The Integrity of Scripture

Because the Bible is a faith document, we must respect its integrity as the final revelation of the Orthodox Christian faith. We do not recognize any other writings as canonical Scriptures other than those listed below. Though the Bible does not constitute an all-sufficient summary of revelation, no new revelation has been given. Even if another document were to be unearthed which scholars all agreed came from the hand of Paul or Moses, it would not be added to the canon. Likewise, if an existing part of the canon were undeniably proven not to be from its traditionally ascribed author, it would not be removed from the canon.

The Purpose of Scripture

Holy Scripture exists for the reason that the Apostle John gives in John 20:30-31:

And many other signs truly did Jesus in the presence of his disciples, which are not written in this book: But these are written, that ye might believe that Jesus is the Christ, the Son of God; and that believing ye might have life through his name. (KJV)

That is, the Bible is written so that we might believe and be saved.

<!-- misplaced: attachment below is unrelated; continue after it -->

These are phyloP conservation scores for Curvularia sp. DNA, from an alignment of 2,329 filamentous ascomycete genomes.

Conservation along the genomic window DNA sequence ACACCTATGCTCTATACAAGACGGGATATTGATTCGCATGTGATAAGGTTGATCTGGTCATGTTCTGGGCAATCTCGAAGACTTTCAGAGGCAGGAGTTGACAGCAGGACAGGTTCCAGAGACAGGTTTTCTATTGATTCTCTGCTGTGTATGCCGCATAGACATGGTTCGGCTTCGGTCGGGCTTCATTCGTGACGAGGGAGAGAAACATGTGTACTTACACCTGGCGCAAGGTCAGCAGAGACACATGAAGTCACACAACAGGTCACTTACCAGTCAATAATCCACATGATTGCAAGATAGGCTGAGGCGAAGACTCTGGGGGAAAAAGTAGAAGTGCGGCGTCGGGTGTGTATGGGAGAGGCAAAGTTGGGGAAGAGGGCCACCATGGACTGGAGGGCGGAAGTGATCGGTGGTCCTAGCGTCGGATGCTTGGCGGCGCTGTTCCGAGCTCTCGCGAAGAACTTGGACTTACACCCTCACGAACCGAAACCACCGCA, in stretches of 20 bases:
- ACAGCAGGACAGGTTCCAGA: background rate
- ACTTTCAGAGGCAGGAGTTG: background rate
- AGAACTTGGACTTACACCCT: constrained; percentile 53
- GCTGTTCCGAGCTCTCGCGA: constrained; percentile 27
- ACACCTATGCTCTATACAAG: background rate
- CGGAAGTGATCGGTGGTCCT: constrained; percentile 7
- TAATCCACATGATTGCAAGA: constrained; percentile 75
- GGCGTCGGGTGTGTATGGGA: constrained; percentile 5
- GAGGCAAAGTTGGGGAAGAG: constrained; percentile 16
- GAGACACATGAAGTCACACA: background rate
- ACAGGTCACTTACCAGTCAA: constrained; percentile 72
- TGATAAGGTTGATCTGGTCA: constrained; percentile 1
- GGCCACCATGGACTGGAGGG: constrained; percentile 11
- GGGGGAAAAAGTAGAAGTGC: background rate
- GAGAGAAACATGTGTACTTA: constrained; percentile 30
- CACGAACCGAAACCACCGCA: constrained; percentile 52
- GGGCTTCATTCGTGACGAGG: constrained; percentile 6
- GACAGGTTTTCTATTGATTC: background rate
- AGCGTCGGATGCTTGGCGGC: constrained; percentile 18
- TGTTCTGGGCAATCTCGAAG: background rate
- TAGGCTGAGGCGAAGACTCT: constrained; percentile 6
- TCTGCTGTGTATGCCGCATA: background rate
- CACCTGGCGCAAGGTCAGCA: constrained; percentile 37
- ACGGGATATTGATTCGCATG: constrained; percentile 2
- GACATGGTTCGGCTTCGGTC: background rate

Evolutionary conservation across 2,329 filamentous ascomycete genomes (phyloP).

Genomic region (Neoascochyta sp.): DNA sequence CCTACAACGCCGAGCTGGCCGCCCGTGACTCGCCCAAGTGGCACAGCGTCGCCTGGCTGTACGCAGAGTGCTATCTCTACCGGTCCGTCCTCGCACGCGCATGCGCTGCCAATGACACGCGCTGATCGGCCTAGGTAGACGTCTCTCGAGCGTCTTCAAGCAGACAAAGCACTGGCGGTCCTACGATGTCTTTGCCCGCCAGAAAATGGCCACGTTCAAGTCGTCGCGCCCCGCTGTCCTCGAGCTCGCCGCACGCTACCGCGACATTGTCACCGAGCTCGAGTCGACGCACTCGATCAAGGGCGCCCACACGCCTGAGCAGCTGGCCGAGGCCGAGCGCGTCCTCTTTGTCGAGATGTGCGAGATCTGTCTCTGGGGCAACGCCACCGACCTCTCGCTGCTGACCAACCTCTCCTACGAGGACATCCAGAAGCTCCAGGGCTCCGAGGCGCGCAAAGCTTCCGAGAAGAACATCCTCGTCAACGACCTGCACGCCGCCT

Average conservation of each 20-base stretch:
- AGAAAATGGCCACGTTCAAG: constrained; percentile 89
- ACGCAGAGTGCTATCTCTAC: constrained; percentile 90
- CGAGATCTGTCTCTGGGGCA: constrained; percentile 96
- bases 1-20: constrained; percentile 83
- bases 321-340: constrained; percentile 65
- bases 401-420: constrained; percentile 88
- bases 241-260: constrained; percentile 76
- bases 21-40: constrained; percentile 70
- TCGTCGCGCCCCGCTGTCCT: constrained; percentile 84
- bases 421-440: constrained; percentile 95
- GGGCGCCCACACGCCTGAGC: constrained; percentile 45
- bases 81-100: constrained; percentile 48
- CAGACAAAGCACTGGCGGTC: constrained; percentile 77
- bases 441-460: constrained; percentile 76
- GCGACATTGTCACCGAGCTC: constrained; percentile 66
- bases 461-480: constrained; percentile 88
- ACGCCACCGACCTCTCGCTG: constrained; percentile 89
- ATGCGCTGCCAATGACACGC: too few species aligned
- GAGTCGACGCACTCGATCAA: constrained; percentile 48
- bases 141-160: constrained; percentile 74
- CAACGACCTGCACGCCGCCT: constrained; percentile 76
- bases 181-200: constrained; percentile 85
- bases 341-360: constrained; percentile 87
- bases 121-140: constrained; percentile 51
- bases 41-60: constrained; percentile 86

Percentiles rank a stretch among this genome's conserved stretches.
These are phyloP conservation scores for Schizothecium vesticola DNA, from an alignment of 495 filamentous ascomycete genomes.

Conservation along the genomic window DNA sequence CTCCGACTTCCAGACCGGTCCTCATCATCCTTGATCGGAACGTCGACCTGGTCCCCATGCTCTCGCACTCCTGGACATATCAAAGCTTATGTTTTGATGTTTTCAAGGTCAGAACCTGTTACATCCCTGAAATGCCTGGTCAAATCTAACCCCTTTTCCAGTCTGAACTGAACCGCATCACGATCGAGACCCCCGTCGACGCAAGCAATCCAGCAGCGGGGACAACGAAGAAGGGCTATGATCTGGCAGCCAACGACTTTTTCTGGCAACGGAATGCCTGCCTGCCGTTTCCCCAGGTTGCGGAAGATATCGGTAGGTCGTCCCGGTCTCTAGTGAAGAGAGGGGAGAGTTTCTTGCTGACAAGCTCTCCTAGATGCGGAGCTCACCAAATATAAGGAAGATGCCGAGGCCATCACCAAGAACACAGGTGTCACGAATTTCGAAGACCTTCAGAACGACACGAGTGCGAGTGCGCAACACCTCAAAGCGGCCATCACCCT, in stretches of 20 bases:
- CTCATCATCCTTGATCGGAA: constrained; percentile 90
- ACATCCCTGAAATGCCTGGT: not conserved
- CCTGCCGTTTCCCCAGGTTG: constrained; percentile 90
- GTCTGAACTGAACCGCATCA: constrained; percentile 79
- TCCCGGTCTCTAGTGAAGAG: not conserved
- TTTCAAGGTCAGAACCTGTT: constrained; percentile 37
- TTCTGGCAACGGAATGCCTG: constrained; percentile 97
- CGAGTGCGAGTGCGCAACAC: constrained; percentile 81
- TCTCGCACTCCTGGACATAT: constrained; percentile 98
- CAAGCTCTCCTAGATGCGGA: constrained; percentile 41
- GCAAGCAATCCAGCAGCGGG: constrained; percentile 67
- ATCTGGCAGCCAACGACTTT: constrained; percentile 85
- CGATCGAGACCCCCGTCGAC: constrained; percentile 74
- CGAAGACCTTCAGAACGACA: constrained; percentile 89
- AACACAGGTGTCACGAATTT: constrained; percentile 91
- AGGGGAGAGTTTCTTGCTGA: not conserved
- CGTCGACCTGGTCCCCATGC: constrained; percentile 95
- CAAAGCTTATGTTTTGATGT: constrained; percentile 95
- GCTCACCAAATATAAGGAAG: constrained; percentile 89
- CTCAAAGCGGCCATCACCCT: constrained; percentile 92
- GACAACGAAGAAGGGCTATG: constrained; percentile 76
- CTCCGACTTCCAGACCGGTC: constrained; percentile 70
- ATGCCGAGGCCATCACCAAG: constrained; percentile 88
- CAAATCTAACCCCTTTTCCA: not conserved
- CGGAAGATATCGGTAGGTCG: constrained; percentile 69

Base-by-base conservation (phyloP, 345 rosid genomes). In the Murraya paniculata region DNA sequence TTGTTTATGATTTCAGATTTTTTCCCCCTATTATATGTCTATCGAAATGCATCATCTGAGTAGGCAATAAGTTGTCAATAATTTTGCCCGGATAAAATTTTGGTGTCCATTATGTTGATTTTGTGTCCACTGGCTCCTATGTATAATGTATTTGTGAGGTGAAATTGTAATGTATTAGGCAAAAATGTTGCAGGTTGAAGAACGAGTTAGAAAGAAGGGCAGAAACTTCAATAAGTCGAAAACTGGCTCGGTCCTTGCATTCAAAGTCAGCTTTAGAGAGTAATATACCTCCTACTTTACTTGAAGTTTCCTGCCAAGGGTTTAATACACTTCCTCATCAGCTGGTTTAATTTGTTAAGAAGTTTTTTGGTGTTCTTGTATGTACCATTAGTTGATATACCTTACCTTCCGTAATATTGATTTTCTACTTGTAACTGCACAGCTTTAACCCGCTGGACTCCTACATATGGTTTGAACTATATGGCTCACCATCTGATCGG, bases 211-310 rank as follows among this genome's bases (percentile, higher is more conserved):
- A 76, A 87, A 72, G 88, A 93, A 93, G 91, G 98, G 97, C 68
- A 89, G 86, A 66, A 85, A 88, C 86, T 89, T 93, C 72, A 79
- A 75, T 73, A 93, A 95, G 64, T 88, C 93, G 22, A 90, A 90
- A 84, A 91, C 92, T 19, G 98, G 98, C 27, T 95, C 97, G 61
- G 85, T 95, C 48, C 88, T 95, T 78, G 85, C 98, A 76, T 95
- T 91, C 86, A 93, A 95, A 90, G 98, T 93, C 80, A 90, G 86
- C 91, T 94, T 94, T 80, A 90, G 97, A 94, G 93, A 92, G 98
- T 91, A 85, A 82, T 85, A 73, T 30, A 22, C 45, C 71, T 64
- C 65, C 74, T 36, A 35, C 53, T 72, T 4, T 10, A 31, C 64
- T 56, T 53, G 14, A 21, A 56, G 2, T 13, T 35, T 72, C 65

This article or section is a stub (i.e., in need of additional material). You can help OrthodoxWiki by expanding it.


The Canon of Scripture

Canon of Holy Scripture
Old Testament Canon | New Testament Canon


The Old Testament canon of Scripture is that of the Septuagint, which was the Bible of the apostles. Other Christian communions through the years have deviated somewhat from this apostolic canon which the Orthodox Church still uses. The canon of the New Testament was developed over the early centuries of the Church. Its first known listing in its final form is the Paschal Letter of St. Athanasius of Alexandria in A.D. 367.

See also

Other Articles

External links

Online Bibles

Lectionaries

News Stories

Personal tools
Namespaces
Variants
Actions
Navigation
interaction
Donate

Please consider supporting OrthodoxWiki. FAQs

Toolbox
In other languages